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07/31/07 8:32 PM ET
Brewers just miss on acquiring Gagne
Reliever ends up in Boston; team stands pat at deadline
By Adam McCalvy / MLB.com
MILWAUKEE -- The Brewers came very close to acquiring Rangers closer Eric Gagne before Tuesday's non-waiver trade deadline but instead watched him go to the Boston Red Sox.
That was the only significant deal Brewers general manager Doug Melvin had cooking in the hours before 3 p.m. CT Tuesday, the deadline to swap players without first exposing them to waivers. Had Gagne not approved the trade to Boston -- he had a limited no-trade clause -- Melvin believes he would have come to Milwaukee.
"We thought we had a chance," Melvin said.
Rangers GM Jon Daniels called Melvin on Monday to talk about Gagne after talks broke down with the Mets and Yankees. The Brewers had a proposal on the table late Monday night, but Melvin had a hunch that Boston, a team stocked with several other players represented by Gagne's agent, Scott Boras, were the frontrunner.
Gagne reportedly was compensated for approving the trade to Boston. The Rangers could have traded him to Milwaukee without Gagne's consent.
That Melvin spent his final pre-deadline moments looking to bolster the bullpen came as no surprise. Entering the start of a six-game homestand on Tuesday, Brewers relievers were 2-7 with a 6.02 ERA and a .266 opponents' average in 18 games since All-Star week. Before the break, they were 13-12 with a 3.50 ERA and a .233 opponents' average.
The two usually reliable options at the back end of the bullpen have particularly struggled in the second half, promoting worries of overwork. Opponents are hitting .344 off closer Francisco Cordero since the break, and he has two blown saves and a 5.63 ERA. Setup man Derrick Turnbow, who suffered the loss on Monday in St. Louis, has an 8.59 ERA in 10 appearances since the break, and opponents are hitting him at a .367 clip.
Melvin moved last week to shore up that area when he acquired right-hander Scott Linebrink from the San Diego Padres. The deal cost the Brewers three pitching prospects, including 20-year-old right-hander Will Inman, who entered the year rated the organization's third-best prospect behind current big leaguers Yovani Gallardo and Ryan Braun.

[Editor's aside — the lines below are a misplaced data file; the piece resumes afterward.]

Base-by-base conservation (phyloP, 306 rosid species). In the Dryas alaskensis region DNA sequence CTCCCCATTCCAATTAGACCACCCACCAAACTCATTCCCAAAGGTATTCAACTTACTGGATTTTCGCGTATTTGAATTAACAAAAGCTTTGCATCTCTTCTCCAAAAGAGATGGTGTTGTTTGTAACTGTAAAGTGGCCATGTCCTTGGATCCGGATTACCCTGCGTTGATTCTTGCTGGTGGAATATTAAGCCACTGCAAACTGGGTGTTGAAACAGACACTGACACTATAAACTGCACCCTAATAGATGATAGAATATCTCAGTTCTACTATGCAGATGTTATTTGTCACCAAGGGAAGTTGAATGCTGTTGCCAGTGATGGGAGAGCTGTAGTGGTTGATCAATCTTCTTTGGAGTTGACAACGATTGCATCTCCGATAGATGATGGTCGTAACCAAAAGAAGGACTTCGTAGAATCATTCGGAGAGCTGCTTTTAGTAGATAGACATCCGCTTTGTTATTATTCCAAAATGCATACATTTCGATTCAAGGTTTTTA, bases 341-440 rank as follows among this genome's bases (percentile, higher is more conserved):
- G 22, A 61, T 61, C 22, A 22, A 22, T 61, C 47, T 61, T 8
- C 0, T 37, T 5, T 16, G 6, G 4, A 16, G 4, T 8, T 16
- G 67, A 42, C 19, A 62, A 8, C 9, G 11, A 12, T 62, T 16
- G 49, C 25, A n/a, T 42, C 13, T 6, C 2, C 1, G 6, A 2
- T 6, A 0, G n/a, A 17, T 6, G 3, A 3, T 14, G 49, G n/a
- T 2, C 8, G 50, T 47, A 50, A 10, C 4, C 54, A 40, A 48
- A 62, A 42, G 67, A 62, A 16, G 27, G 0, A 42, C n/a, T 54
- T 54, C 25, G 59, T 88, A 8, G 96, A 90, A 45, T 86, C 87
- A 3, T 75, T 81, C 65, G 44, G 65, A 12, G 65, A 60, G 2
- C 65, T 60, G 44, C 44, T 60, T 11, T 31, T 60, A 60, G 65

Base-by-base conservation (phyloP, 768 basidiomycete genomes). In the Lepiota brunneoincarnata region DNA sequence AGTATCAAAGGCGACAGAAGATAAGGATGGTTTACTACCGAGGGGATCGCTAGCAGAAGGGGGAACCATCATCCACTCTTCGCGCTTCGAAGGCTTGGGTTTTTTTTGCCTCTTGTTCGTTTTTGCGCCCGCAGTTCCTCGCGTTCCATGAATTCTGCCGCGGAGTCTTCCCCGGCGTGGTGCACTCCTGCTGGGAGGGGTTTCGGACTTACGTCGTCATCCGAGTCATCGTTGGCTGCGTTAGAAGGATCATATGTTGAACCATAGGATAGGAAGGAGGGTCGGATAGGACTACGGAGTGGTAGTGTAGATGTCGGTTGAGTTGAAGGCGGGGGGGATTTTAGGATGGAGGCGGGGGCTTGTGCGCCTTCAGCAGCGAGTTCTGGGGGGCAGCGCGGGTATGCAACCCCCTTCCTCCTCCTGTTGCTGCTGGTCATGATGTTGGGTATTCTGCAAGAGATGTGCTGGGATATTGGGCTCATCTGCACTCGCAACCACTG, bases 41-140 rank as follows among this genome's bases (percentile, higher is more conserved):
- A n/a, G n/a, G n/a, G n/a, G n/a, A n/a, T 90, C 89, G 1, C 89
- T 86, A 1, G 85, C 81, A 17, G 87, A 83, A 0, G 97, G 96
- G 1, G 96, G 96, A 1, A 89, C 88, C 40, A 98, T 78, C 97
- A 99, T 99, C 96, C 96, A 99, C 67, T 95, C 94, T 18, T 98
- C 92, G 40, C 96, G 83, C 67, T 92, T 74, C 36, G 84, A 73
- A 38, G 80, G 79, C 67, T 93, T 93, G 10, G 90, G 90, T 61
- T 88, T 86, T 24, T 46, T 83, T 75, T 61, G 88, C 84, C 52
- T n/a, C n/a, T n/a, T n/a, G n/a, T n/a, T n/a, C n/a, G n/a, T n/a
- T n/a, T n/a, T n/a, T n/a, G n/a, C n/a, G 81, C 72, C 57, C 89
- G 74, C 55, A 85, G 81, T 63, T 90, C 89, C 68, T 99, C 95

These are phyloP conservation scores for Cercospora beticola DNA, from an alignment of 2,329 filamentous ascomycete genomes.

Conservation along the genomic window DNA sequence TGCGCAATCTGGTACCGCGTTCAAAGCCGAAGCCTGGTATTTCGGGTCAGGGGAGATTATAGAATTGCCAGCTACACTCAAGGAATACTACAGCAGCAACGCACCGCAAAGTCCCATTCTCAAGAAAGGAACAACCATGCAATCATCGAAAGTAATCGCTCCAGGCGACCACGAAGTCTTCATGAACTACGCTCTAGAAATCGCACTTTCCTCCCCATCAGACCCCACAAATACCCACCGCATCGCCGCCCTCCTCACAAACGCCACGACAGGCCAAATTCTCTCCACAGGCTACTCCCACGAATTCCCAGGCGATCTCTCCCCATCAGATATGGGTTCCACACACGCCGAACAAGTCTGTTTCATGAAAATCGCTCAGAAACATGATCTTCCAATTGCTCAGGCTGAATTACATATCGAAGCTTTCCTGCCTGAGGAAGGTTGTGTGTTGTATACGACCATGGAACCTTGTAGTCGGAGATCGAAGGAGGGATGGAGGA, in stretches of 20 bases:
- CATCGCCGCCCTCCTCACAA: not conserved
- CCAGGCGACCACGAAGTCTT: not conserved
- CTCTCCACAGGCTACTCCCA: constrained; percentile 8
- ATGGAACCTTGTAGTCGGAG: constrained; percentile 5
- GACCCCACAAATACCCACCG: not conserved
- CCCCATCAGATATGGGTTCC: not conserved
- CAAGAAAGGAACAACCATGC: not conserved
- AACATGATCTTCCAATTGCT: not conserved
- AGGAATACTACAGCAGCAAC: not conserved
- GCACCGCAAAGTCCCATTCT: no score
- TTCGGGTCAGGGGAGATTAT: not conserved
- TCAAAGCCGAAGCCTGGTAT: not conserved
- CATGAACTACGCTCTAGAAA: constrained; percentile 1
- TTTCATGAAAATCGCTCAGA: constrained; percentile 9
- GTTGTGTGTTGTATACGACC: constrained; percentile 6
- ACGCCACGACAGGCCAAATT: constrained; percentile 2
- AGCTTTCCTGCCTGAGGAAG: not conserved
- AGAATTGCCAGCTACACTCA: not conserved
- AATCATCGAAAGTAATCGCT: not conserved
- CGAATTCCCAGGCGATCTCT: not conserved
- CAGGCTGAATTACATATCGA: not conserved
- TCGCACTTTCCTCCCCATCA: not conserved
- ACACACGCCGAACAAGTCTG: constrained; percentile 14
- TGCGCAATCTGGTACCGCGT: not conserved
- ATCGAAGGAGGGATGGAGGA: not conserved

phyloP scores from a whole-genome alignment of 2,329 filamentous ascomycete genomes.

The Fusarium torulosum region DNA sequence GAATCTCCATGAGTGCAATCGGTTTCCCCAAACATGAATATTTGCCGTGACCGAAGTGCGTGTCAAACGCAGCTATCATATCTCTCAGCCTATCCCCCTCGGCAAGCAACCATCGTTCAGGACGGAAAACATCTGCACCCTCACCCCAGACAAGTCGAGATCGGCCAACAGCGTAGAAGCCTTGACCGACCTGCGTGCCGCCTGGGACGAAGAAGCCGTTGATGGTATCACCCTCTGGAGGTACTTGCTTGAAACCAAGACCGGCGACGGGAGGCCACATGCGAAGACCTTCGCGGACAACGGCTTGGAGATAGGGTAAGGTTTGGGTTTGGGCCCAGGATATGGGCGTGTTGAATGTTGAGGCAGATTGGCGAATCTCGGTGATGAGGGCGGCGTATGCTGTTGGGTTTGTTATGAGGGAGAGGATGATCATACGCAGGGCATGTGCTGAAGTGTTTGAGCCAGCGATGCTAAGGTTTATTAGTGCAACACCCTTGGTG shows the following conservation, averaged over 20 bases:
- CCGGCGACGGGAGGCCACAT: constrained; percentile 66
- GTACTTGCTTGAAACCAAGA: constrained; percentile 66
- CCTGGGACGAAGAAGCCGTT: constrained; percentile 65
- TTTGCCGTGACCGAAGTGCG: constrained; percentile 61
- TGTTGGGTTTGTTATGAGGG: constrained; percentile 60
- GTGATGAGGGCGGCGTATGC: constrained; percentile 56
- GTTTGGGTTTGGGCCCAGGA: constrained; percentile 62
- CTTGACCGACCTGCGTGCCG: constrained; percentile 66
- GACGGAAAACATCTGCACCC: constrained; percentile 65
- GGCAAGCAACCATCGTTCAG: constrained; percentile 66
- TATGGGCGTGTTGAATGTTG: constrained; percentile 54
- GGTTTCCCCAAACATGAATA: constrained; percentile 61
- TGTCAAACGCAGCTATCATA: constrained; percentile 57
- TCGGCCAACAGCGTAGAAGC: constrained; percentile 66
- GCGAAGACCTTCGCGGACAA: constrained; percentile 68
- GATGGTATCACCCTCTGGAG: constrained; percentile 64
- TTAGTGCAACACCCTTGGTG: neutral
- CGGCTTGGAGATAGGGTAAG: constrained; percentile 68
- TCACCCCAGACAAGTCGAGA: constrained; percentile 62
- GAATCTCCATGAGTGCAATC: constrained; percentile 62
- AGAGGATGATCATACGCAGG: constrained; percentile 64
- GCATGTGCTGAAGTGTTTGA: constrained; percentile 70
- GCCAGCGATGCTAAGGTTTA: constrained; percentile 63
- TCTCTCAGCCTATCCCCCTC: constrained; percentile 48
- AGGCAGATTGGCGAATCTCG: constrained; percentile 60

Melvin would have had to part with a mixture of Major League and Minor League players to get Gagne, but said he was prepared to do so despite having already parted with some youth in the Linebrink deal.
"I don't think that played into it," Melvin said. "They didn't come back and ask for more, which gave me the indication that [Gagne] was headed to Boston. If it came down to it, they could have come back and asked for more, but they didn't. ... If I thought that we could have done it by upping the offer, I would have done that."
Gagne would have given the Brewers a formidable bullpen, its recent struggles notwithstanding. Gagne, Cordero and Turnbow all have made All-Star teams, and left-hander Brian Shouse and right-handers Matt Wise, Carlos Villanueva and Chris Spurling all are in the middle of solid seasons.
"There probably would have been more disappointment if we hadn't got Scott earlier on," Melvin said of missing out on Gagne.
Linebrink is a free agent at season's end, and there is no guarantee that he will amount to more than a two-month rental for the Brewers. Dealing for him, and subsequently showing interest in Gagne, indicates that Brewers officials believe they are a team built for its first postseason appearance in 25 years.
The division-leading Brewers and the second-place Chicago Cubs were idle Tuesday, but the four other National League Central teams all made trades.
"Things just didn't work out," Brewers manager Ned Yost said. "You want to find ways to improve your club a little bit, but not for the sake of giving away some of our really special young prospects. I think that's really, really important that we don't do that.
"I think we're fine. I like our team. I like the kids we've got in here. We're ready to roll."
Teams can still make trades in August, but the players involved must clear waivers before they can be dealt.